Any good hiking guide must answer two questions: why go and and how to go. All the rest—maps, photos, trail descriptions, colorful anecdotes, historical background—are bells and whistles.
In his second edition of his hiking book (“Sandia Mountain Hiking Guide Revised and Expanded Edition,” 237 pages, UNM Press, spiral cover, $24.95) Mike Coltrin supplies lots of bells and whistles, including a color fold-out map, black-and-white topographical maps, color photos and background on geology, geography, history and climate. But more importantly, he supplies the essentials.
The second edition is much wordier, weightier and more attractive that the first relatively bare-bones edition 14 years ago. Sign of the times, alas: whereas the University of New Mexico Press printed the first edition in the United States, the second was produced in South Korea.
The trails vary from brief, casual family outings to daylong, strenuous hikes. What they all have in common is the joy of a 10,600-high mountain range with still lovely forests (despite waves of tree-killing infestations during recent years) and magnificent views over a vast chunk of territory that includes pretty much all of central New Mexico.
Coltrin has been hiking and writing about these mountains for several decades although he has had, until his recent retirement, a day job as a physical chemist on the technical staff of Sandia National Laboratories. For him, hiking clearly is as much avocation as vocation. When I caught up with him last week, he was hiking on the Havasupai Reservation, in a magnificent side canyon to the Grand Canyon in Arizona. Havasupai, which I’ve hiked twice, is full of high waterfalls and small lakes with a lush, running (and all too often flooding) stream.
The Sandias are mountains with seasons—bursts of wildflowers in the spring, golden aspens in the fall and many feet of unblemished snow in the winter. That most folks only hike the mountains in the summer is a bit of a shame.
Coltrin’s second edition adds seven new trails, highlights a dozen easy trips for families or those not especially physically fit and includes a number of changes, for example where trailheads have been closed or trails rerouted.
So in most ways the second edition is an improvement, but not in all. I still like the first paragraph in the old preface:
“The Sandia Mountains furnish a wonderful natural resource at the edge of Albuquerque, New Mexico. Several times every day I try to flee the confines of my office job and take a quick escape to the mountains, looking at them rising to the east.”
This paragraph captures two things about the mountains that are often overlooked. The first is that even when you don’t got into them, they are always there, a constant feature of the city’s backdrop that sets its mood and atmosphere as strongly as do the Rio Grande and the line of volcanoes to the west, the other two natural distinctions of the otherwise sprawling and often characterless metropolis.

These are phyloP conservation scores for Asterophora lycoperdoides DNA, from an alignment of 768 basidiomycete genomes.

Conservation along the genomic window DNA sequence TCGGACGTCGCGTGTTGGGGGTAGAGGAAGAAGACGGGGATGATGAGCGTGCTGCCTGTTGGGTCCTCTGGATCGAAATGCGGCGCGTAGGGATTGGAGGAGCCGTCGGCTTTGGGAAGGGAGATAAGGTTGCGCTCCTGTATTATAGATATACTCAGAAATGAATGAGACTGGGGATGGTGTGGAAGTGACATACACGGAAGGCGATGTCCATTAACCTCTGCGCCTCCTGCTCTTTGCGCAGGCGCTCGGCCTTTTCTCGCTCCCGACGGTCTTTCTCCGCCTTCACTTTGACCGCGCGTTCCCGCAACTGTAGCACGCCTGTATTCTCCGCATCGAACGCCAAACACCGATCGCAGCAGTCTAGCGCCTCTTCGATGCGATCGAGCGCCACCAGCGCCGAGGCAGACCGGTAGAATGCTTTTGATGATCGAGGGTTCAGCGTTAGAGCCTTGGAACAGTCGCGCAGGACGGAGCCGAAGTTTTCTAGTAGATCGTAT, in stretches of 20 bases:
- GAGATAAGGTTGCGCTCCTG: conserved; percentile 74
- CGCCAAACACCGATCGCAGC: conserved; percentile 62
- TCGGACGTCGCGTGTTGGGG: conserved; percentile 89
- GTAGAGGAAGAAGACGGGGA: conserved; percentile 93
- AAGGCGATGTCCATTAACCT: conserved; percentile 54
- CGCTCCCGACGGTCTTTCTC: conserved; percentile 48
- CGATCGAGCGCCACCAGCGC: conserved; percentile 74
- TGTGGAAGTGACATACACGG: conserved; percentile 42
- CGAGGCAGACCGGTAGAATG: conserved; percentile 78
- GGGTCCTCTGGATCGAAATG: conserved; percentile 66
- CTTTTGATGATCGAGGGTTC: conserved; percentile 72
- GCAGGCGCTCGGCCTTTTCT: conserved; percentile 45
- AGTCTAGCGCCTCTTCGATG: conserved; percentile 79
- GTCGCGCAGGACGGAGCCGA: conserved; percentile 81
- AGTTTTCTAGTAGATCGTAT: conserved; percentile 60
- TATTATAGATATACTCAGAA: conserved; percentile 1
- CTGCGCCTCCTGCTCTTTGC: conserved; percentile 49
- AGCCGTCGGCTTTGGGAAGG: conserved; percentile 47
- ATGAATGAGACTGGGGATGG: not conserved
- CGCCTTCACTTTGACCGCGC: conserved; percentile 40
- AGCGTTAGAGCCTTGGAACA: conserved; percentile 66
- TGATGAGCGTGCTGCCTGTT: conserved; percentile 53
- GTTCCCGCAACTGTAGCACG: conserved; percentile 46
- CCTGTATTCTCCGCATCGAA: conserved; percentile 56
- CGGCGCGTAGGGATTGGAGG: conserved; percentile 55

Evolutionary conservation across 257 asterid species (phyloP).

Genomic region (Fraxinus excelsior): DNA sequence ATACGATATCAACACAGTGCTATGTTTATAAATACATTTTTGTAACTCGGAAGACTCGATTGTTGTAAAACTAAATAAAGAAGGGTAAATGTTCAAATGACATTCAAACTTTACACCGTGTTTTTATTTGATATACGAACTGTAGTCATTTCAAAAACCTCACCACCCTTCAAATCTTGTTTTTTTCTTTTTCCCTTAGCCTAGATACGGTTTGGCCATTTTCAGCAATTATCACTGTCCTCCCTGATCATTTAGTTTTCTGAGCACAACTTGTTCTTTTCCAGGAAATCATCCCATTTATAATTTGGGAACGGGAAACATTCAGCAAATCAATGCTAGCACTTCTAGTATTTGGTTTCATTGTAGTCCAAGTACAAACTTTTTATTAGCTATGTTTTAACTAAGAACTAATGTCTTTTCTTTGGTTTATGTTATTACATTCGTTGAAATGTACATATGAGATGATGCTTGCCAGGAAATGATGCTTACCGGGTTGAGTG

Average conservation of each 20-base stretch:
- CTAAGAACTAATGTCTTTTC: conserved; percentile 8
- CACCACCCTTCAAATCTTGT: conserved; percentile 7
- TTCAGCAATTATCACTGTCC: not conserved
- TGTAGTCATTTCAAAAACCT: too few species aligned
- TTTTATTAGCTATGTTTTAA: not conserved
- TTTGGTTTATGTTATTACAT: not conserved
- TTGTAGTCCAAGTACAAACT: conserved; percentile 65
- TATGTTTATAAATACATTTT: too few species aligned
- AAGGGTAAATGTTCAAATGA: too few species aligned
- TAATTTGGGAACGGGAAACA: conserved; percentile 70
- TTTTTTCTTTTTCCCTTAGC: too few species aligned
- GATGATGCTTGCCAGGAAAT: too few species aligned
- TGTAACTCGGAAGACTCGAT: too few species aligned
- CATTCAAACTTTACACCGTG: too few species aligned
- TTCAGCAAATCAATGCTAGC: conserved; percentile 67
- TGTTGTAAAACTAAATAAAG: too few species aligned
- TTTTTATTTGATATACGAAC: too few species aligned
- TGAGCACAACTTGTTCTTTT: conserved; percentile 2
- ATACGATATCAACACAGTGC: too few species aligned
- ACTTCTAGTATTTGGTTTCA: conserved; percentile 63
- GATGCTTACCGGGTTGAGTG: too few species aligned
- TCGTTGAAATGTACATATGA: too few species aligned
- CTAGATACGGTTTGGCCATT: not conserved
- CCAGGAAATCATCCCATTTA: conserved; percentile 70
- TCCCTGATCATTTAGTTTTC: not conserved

The second is that for almost everybody in central New Mexico, the Sandias, along with extensions to the south, are not just rocks and trees but a presence in our lives, a presence that affects us every day. We see their hulks and hills, we feel their winds and chills, we drink their water and luxuriate in their shade. We ski on their slopes, admire their wildflowers and follow their birds. Our lives, without them, are unimaginable.
It doesn’t much matter what you do in the mountains, or whether you do anything at all. Lots of people just eat a picnic or gape at the view from the crest.
Others walk the few hundred yards of the Balsam Glade Trail, while still others do the 12-mile round-trip hike to South Peak, where the colors of red gambel oaks and a small grove of golden quaking aspens cheer the hardy in October.
You can do the entire 19-mile-long Crest Trail or the nearly 9 miles of the Faulty Trail. But even the eight-tenths of a mile of the Sulphur Canyon Trail across a grassy clearing has its rewards.
One of the sometimes-overlooked features of a good hiking book is to tell you not just what to do but what not to do. Here is Coltrin’s description of the Chimney Canyon Route, one of the few in this book I’ve not attempted:
“Safety First: This is potentially one of the most dangerous hikes in the Sandia Mountains. The first hour goes almost straight down the mountain in a very remote area. The Chimney Canyon Route is not an officially maintained trail. Do not attempt this hike unless you are well prepared physically and able to take care of yourself in the event of a mishap in the wilderness. If you complete the hike as described, you will be challenged with four hours or more of very strenuous hiking.” Enough said.
Among the nicest things about the Sandias is that whichever route you choose, you are never far from home. You can ride from Albuquerque on the tram, clamber up the La Luz trail from the west, hike Three Gun Springs from the south, bounce on an unpaved road from Placitas in the northwest, or just lazily drive up the wide, well paved, gently curving mountain road from Cedar Crest.
But however you go, and whatever you do when you arrive, it’s all good fun.
Leota started working for The Independent in 2006, working her way up through the ranks. An employee buyout in 2010 led to her ownership of the newspaper. Leota has served on the board of the N.M. Press Association, and is currently its First Vice President. She is passionate about health and wellness, especially mental health, and loves making art. She can be reached at email@example.com.